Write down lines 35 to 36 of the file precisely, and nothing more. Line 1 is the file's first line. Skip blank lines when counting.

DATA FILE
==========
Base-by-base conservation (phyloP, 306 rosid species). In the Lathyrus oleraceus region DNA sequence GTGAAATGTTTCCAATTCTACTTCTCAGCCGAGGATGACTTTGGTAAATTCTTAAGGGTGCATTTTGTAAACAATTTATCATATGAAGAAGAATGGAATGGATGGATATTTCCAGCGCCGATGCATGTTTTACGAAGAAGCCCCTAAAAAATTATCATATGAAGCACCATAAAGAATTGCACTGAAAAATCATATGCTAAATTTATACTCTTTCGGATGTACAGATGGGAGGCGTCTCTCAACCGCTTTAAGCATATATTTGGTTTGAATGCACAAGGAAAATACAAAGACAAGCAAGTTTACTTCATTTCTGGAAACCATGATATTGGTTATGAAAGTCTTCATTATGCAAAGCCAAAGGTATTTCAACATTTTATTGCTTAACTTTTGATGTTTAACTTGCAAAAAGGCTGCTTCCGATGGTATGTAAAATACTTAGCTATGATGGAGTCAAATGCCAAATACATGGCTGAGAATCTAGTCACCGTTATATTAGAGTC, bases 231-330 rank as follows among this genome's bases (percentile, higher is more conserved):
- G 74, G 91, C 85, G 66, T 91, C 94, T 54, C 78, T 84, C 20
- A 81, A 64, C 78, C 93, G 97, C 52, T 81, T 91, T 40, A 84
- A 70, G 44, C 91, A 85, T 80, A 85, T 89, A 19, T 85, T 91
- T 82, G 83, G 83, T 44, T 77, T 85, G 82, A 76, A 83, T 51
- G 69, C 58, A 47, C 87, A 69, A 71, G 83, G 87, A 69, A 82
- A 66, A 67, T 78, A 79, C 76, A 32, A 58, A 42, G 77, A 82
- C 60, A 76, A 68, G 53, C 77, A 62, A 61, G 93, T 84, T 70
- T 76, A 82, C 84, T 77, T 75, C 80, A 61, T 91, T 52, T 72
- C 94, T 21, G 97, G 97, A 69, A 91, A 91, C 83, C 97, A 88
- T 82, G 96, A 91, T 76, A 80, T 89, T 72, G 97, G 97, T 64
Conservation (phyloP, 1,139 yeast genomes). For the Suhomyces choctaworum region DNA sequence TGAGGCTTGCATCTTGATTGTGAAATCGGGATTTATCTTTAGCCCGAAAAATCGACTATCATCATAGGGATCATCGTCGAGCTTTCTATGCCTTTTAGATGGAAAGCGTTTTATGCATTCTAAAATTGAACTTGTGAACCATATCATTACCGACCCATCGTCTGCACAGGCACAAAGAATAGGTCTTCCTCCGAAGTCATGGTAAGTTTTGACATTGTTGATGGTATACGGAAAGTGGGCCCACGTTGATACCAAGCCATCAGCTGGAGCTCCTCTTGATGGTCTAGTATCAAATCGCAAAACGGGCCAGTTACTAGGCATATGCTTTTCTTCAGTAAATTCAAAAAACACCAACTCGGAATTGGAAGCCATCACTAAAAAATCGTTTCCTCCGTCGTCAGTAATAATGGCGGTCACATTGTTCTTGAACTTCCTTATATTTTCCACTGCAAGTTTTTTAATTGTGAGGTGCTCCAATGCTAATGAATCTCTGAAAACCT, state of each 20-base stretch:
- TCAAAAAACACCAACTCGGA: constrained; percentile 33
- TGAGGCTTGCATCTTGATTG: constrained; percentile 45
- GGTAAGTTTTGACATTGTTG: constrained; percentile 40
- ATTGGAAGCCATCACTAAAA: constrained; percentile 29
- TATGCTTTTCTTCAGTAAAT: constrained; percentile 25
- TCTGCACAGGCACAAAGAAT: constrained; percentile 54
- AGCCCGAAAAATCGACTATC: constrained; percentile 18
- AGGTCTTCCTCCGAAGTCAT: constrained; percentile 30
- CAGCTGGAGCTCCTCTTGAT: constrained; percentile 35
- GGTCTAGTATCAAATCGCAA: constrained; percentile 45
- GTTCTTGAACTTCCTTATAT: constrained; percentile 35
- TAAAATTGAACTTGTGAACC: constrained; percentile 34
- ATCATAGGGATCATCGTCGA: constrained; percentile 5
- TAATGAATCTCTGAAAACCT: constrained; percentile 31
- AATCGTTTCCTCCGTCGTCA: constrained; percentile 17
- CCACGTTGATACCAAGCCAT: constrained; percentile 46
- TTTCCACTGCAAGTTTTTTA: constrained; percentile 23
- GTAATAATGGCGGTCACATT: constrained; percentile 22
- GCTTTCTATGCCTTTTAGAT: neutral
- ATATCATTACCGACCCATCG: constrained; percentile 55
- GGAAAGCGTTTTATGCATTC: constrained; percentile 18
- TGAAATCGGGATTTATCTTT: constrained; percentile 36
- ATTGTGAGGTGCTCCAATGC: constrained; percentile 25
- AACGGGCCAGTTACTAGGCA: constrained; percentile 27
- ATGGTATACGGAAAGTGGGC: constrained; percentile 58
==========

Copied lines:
- ATTGTGAGGTGCTCCAATGC: constrained; percentile 25
- AACGGGCCAGTTACTAGGCA: constrained; percentile 27